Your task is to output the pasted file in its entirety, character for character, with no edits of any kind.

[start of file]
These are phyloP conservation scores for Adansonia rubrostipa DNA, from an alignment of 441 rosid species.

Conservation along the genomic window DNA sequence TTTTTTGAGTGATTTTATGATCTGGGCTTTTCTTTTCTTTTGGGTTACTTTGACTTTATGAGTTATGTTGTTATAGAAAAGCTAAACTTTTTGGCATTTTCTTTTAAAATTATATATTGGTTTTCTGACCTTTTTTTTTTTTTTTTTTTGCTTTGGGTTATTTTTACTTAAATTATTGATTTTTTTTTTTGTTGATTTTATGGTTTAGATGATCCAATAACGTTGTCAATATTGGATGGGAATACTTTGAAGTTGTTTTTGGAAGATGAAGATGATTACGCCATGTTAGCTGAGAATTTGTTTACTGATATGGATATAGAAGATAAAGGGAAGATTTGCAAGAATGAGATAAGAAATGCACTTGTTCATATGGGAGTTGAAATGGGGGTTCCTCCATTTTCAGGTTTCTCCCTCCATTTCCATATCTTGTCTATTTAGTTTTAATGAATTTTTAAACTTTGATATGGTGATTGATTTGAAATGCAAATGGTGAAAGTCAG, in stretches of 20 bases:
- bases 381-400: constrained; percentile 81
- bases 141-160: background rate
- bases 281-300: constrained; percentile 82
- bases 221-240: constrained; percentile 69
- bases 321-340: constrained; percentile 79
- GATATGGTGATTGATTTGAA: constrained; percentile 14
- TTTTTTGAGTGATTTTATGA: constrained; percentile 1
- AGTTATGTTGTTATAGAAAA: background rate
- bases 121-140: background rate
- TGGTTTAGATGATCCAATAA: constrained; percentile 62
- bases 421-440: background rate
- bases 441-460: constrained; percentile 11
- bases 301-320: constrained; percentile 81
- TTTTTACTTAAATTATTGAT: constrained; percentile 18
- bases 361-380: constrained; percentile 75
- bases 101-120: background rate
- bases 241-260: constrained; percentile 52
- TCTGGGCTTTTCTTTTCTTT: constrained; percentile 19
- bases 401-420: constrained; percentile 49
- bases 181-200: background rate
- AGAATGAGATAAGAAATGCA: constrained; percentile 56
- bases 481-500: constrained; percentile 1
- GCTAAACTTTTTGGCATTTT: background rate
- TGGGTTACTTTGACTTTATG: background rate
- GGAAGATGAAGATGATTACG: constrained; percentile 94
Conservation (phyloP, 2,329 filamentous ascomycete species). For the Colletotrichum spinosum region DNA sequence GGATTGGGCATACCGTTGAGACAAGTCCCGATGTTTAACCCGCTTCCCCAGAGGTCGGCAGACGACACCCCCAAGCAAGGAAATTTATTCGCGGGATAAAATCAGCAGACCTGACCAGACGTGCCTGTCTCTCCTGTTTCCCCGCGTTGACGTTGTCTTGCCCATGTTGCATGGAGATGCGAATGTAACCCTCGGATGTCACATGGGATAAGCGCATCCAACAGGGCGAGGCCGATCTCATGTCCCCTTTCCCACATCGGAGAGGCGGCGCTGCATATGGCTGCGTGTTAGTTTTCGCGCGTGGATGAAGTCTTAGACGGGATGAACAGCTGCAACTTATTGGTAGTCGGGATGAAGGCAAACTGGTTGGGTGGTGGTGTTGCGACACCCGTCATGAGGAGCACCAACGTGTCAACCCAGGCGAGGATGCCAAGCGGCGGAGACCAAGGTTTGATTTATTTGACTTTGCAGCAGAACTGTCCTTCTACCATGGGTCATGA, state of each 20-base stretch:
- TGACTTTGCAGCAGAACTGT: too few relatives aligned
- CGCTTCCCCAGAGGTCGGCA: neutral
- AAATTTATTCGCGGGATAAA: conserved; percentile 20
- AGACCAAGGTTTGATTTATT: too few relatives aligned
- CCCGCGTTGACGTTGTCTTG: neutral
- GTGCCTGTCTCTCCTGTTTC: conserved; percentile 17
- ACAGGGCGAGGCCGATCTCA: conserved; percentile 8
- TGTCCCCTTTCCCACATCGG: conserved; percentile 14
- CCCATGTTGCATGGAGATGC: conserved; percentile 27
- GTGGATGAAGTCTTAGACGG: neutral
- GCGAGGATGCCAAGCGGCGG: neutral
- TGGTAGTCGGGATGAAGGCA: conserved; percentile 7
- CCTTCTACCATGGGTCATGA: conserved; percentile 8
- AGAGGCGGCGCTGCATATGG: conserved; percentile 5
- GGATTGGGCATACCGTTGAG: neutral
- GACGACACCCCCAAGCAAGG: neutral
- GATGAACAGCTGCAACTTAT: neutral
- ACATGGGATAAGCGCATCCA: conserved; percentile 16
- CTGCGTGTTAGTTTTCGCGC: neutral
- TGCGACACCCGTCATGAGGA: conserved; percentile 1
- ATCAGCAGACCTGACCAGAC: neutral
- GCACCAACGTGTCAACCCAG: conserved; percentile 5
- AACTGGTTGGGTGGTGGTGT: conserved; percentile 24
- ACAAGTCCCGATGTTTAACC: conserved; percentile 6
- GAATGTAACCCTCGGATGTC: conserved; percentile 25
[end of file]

These are phyloP conservation scores for Adansonia rubrostipa DNA, from an alignment of 441 rosid species.

Conservation along the genomic window DNA sequence TTTTTTGAGTGATTTTATGATCTGGGCTTTTCTTTTCTTTTGGGTTACTTTGACTTTATGAGTTATGTTGTTATAGAAAAGCTAAACTTTTTGGCATTTTCTTTTAAAATTATATATTGGTTTTCTGACCTTTTTTTTTTTTTTTTTTTGCTTTGGGTTATTTTTACTTAAATTATTGATTTTTTTTTTTGTTGATTTTATGGTTTAGATGATCCAATAACGTTGTCAATATTGGATGGGAATACTTTGAAGTTGTTTTTGGAAGATGAAGATGATTACGCCATGTTAGCTGAGAATTTGTTTACTGATATGGATATAGAAGATAAAGGGAAGATTTGCAAGAATGAGATAAGAAATGCACTTGTTCATATGGGAGTTGAAATGGGGGTTCCTCCATTTTCAGGTTTCTCCCTCCATTTCCATATCTTGTCTATTTAGTTTTAATGAATTTTTAAACTTTGATATGGTGATTGATTTGAAATGCAAATGGTGAAAGTCAG, in stretches of 20 bases:
- bases 381-400: constrained; percentile 81
- bases 141-160: background rate
- bases 281-300: constrained; percentile 82
- bases 221-240: constrained; percentile 69
- bases 321-340: constrained; percentile 79
- GATATGGTGATTGATTTGAA: constrained; percentile 14
- TTTTTTGAGTGATTTTATGA: constrained; percentile 1
- AGTTATGTTGTTATAGAAAA: background rate
- bases 121-140: background rate
- TGGTTTAGATGATCCAATAA: constrained; percentile 62
- bases 421-440: background rate
- bases 441-460: constrained; percentile 11
- bases 301-320: constrained; percentile 81
- TTTTTACTTAAATTATTGAT: constrained; percentile 18
- bases 361-380: constrained; percentile 75
- bases 101-120: background rate
- bases 241-260: constrained; percentile 52
- TCTGGGCTTTTCTTTTCTTT: constrained; percentile 19
- bases 401-420: constrained; percentile 49
- bases 181-200: background rate
- AGAATGAGATAAGAAATGCA: constrained; percentile 56
- bases 481-500: constrained; percentile 1
- GCTAAACTTTTTGGCATTTT: background rate
- TGGGTTACTTTGACTTTATG: background rate
- GGAAGATGAAGATGATTACG: constrained; percentile 94
Conservation (phyloP, 2,329 filamentous ascomycete species). For the Colletotrichum spinosum region DNA sequence GGATTGGGCATACCGTTGAGACAAGTCCCGATGTTTAACCCGCTTCCCCAGAGGTCGGCAGACGACACCCCCAAGCAAGGAAATTTATTCGCGGGATAAAATCAGCAGACCTGACCAGACGTGCCTGTCTCTCCTGTTTCCCCGCGTTGACGTTGTCTTGCCCATGTTGCATGGAGATGCGAATGTAACCCTCGGATGTCACATGGGATAAGCGCATCCAACAGGGCGAGGCCGATCTCATGTCCCCTTTCCCACATCGGAGAGGCGGCGCTGCATATGGCTGCGTGTTAGTTTTCGCGCGTGGATGAAGTCTTAGACGGGATGAACAGCTGCAACTTATTGGTAGTCGGGATGAAGGCAAACTGGTTGGGTGGTGGTGTTGCGACACCCGTCATGAGGAGCACCAACGTGTCAACCCAGGCGAGGATGCCAAGCGGCGGAGACCAAGGTTTGATTTATTTGACTTTGCAGCAGAACTGTCCTTCTACCATGGGTCATGA, state of each 20-base stretch:
- TGACTTTGCAGCAGAACTGT: too few relatives aligned
- CGCTTCCCCAGAGGTCGGCA: neutral
- AAATTTATTCGCGGGATAAA: conserved; percentile 20
- AGACCAAGGTTTGATTTATT: too few relatives aligned
- CCCGCGTTGACGTTGTCTTG: neutral
- GTGCCTGTCTCTCCTGTTTC: conserved; percentile 17
- ACAGGGCGAGGCCGATCTCA: conserved; percentile 8
- TGTCCCCTTTCCCACATCGG: conserved; percentile 14
- CCCATGTTGCATGGAGATGC: conserved; percentile 27
- GTGGATGAAGTCTTAGACGG: neutral
- GCGAGGATGCCAAGCGGCGG: neutral
- TGGTAGTCGGGATGAAGGCA: conserved; percentile 7
- CCTTCTACCATGGGTCATGA: conserved; percentile 8
- AGAGGCGGCGCTGCATATGG: conserved; percentile 5
- GGATTGGGCATACCGTTGAG: neutral
- GACGACACCCCCAAGCAAGG: neutral
- GATGAACAGCTGCAACTTAT: neutral
- ACATGGGATAAGCGCATCCA: conserved; percentile 16
- CTGCGTGTTAGTTTTCGCGC: neutral
- TGCGACACCCGTCATGAGGA: conserved; percentile 1
- ATCAGCAGACCTGACCAGAC: neutral
- GCACCAACGTGTCAACCCAG: conserved; percentile 5
- AACTGGTTGGGTGGTGGTGT: conserved; percentile 24
- ACAAGTCCCGATGTTTAACC: conserved; percentile 6
- GAATGTAACCCTCGGATGTC: conserved; percentile 25